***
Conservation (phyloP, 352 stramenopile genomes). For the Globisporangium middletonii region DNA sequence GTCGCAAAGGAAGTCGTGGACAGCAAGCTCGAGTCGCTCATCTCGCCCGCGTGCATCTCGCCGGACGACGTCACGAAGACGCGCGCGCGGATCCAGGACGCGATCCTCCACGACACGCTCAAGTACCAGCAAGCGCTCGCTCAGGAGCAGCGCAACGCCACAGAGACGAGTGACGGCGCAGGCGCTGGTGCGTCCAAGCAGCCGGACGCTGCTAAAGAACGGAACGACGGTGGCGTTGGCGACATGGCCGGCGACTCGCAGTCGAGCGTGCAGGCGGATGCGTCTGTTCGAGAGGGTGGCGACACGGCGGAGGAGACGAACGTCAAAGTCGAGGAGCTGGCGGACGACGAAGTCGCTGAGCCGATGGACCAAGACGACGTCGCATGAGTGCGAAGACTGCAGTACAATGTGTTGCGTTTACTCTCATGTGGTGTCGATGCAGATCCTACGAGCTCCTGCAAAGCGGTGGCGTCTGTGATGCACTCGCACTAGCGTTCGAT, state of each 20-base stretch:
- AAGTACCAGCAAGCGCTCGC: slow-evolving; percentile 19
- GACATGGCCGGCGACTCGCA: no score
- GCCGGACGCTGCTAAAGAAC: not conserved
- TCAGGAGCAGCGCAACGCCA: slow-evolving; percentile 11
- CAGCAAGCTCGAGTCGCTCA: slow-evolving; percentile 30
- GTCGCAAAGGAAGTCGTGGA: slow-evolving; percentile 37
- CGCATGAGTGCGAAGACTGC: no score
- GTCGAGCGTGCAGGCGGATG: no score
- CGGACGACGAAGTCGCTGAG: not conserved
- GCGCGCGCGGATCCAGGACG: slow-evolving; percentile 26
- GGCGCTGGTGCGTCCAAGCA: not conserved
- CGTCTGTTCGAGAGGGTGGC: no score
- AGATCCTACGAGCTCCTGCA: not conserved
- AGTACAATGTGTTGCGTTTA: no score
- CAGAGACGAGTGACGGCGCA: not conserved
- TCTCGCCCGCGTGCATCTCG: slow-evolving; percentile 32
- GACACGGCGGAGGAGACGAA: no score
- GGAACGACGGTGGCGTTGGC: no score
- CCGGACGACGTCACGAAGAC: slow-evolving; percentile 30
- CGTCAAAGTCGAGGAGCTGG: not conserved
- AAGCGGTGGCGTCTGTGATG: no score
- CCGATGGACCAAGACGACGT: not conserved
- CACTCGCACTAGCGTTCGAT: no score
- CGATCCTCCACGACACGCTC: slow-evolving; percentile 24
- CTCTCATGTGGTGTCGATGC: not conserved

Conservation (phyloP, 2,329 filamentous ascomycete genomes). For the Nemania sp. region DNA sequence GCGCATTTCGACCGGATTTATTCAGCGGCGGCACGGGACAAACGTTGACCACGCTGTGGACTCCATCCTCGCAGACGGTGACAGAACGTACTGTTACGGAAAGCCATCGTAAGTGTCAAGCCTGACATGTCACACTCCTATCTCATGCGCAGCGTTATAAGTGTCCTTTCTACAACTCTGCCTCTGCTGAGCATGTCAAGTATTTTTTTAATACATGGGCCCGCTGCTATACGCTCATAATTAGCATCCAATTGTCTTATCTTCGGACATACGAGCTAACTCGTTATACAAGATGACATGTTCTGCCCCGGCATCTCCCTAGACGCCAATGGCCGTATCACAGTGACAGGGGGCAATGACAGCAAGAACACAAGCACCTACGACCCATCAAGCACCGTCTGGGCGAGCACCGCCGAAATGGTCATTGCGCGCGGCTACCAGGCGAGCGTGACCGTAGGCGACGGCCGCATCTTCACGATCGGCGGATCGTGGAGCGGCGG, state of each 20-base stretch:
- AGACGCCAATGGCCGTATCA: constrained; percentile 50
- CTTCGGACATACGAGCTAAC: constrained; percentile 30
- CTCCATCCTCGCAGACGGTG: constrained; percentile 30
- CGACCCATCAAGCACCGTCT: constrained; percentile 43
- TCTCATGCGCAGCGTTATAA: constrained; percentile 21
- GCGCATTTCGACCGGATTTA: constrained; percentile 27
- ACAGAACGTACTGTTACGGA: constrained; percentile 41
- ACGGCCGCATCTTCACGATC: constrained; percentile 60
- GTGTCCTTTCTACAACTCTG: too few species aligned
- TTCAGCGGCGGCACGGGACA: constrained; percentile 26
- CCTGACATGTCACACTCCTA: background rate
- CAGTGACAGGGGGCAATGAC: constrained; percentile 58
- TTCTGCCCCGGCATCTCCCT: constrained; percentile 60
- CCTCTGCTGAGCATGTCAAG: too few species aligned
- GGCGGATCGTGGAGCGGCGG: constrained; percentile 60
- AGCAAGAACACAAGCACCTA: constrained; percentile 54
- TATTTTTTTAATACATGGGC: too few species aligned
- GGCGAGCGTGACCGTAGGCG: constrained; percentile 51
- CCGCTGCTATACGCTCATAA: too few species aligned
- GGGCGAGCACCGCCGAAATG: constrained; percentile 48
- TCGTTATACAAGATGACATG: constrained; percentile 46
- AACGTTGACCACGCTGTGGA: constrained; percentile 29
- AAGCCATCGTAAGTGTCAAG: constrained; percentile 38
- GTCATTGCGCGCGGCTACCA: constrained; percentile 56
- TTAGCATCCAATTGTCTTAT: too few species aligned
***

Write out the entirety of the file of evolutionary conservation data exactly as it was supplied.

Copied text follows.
Conservation (phyloP, 352 stramenopile genomes). For the Globisporangium middletonii region DNA sequence GTCGCAAAGGAAGTCGTGGACAGCAAGCTCGAGTCGCTCATCTCGCCCGCGTGCATCTCGCCGGACGACGTCACGAAGACGCGCGCGCGGATCCAGGACGCGATCCTCCACGACACGCTCAAGTACCAGCAAGCGCTCGCTCAGGAGCAGCGCAACGCCACAGAGACGAGTGACGGCGCAGGCGCTGGTGCGTCCAAGCAGCCGGACGCTGCTAAAGAACGGAACGACGGTGGCGTTGGCGACATGGCCGGCGACTCGCAGTCGAGCGTGCAGGCGGATGCGTCTGTTCGAGAGGGTGGCGACACGGCGGAGGAGACGAACGTCAAAGTCGAGGAGCTGGCGGACGACGAAGTCGCTGAGCCGATGGACCAAGACGACGTCGCATGAGTGCGAAGACTGCAGTACAATGTGTTGCGTTTACTCTCATGTGGTGTCGATGCAGATCCTACGAGCTCCTGCAAAGCGGTGGCGTCTGTGATGCACTCGCACTAGCGTTCGAT, state of each 20-base stretch:
- AAGTACCAGCAAGCGCTCGC: slow-evolving; percentile 19
- GACATGGCCGGCGACTCGCA: no score
- GCCGGACGCTGCTAAAGAAC: not conserved
- TCAGGAGCAGCGCAACGCCA: slow-evolving; percentile 11
- CAGCAAGCTCGAGTCGCTCA: slow-evolving; percentile 30
- GTCGCAAAGGAAGTCGTGGA: slow-evolving; percentile 37
- CGCATGAGTGCGAAGACTGC: no score
- GTCGAGCGTGCAGGCGGATG: no score
- CGGACGACGAAGTCGCTGAG: not conserved
- GCGCGCGCGGATCCAGGACG: slow-evolving; percentile 26
- GGCGCTGGTGCGTCCAAGCA: not conserved
- CGTCTGTTCGAGAGGGTGGC: no score
- AGATCCTACGAGCTCCTGCA: not conserved
- AGTACAATGTGTTGCGTTTA: no score
- CAGAGACGAGTGACGGCGCA: not conserved
- TCTCGCCCGCGTGCATCTCG: slow-evolving; percentile 32
- GACACGGCGGAGGAGACGAA: no score
- GGAACGACGGTGGCGTTGGC: no score
- CCGGACGACGTCACGAAGAC: slow-evolving; percentile 30
- CGTCAAAGTCGAGGAGCTGG: not conserved
- AAGCGGTGGCGTCTGTGATG: no score
- CCGATGGACCAAGACGACGT: not conserved
- CACTCGCACTAGCGTTCGAT: no score
- CGATCCTCCACGACACGCTC: slow-evolving; percentile 24
- CTCTCATGTGGTGTCGATGC: not conserved

Conservation (phyloP, 2,329 filamentous ascomycete genomes). For the Nemania sp. region DNA sequence GCGCATTTCGACCGGATTTATTCAGCGGCGGCACGGGACAAACGTTGACCACGCTGTGGACTCCATCCTCGCAGACGGTGACAGAACGTACTGTTACGGAAAGCCATCGTAAGTGTCAAGCCTGACATGTCACACTCCTATCTCATGCGCAGCGTTATAAGTGTCCTTTCTACAACTCTGCCTCTGCTGAGCATGTCAAGTATTTTTTTAATACATGGGCCCGCTGCTATACGCTCATAATTAGCATCCAATTGTCTTATCTTCGGACATACGAGCTAACTCGTTATACAAGATGACATGTTCTGCCCCGGCATCTCCCTAGACGCCAATGGCCGTATCACAGTGACAGGGGGCAATGACAGCAAGAACACAAGCACCTACGACCCATCAAGCACCGTCTGGGCGAGCACCGCCGAAATGGTCATTGCGCGCGGCTACCAGGCGAGCGTGACCGTAGGCGACGGCCGCATCTTCACGATCGGCGGATCGTGGAGCGGCGG, state of each 20-base stretch:
- AGACGCCAATGGCCGTATCA: constrained; percentile 50
- CTTCGGACATACGAGCTAAC: constrained; percentile 30
- CTCCATCCTCGCAGACGGTG: constrained; percentile 30
- CGACCCATCAAGCACCGTCT: constrained; percentile 43
- TCTCATGCGCAGCGTTATAA: constrained; percentile 21
- GCGCATTTCGACCGGATTTA: constrained; percentile 27
- ACAGAACGTACTGTTACGGA: constrained; percentile 41
- ACGGCCGCATCTTCACGATC: constrained; percentile 60
- GTGTCCTTTCTACAACTCTG: too few species aligned
- TTCAGCGGCGGCACGGGACA: constrained; percentile 26
- CCTGACATGTCACACTCCTA: background rate
- CAGTGACAGGGGGCAATGAC: constrained; percentile 58
- TTCTGCCCCGGCATCTCCCT: constrained; percentile 60
- CCTCTGCTGAGCATGTCAAG: too few species aligned
- GGCGGATCGTGGAGCGGCGG: constrained; percentile 60
- AGCAAGAACACAAGCACCTA: constrained; percentile 54
- TATTTTTTTAATACATGGGC: too few species aligned
- GGCGAGCGTGACCGTAGGCG: constrained; percentile 51
- CCGCTGCTATACGCTCATAA: too few species aligned
- GGGCGAGCACCGCCGAAATG: constrained; percentile 48
- TCGTTATACAAGATGACATG: constrained; percentile 46
- AACGTTGACCACGCTGTGGA: constrained; percentile 29
- AAGCCATCGTAAGTGTCAAG: constrained; percentile 38
- GTCATTGCGCGCGGCTACCA: constrained; percentile 56
- TTAGCATCCAATTGTCTTAT: too few species aligned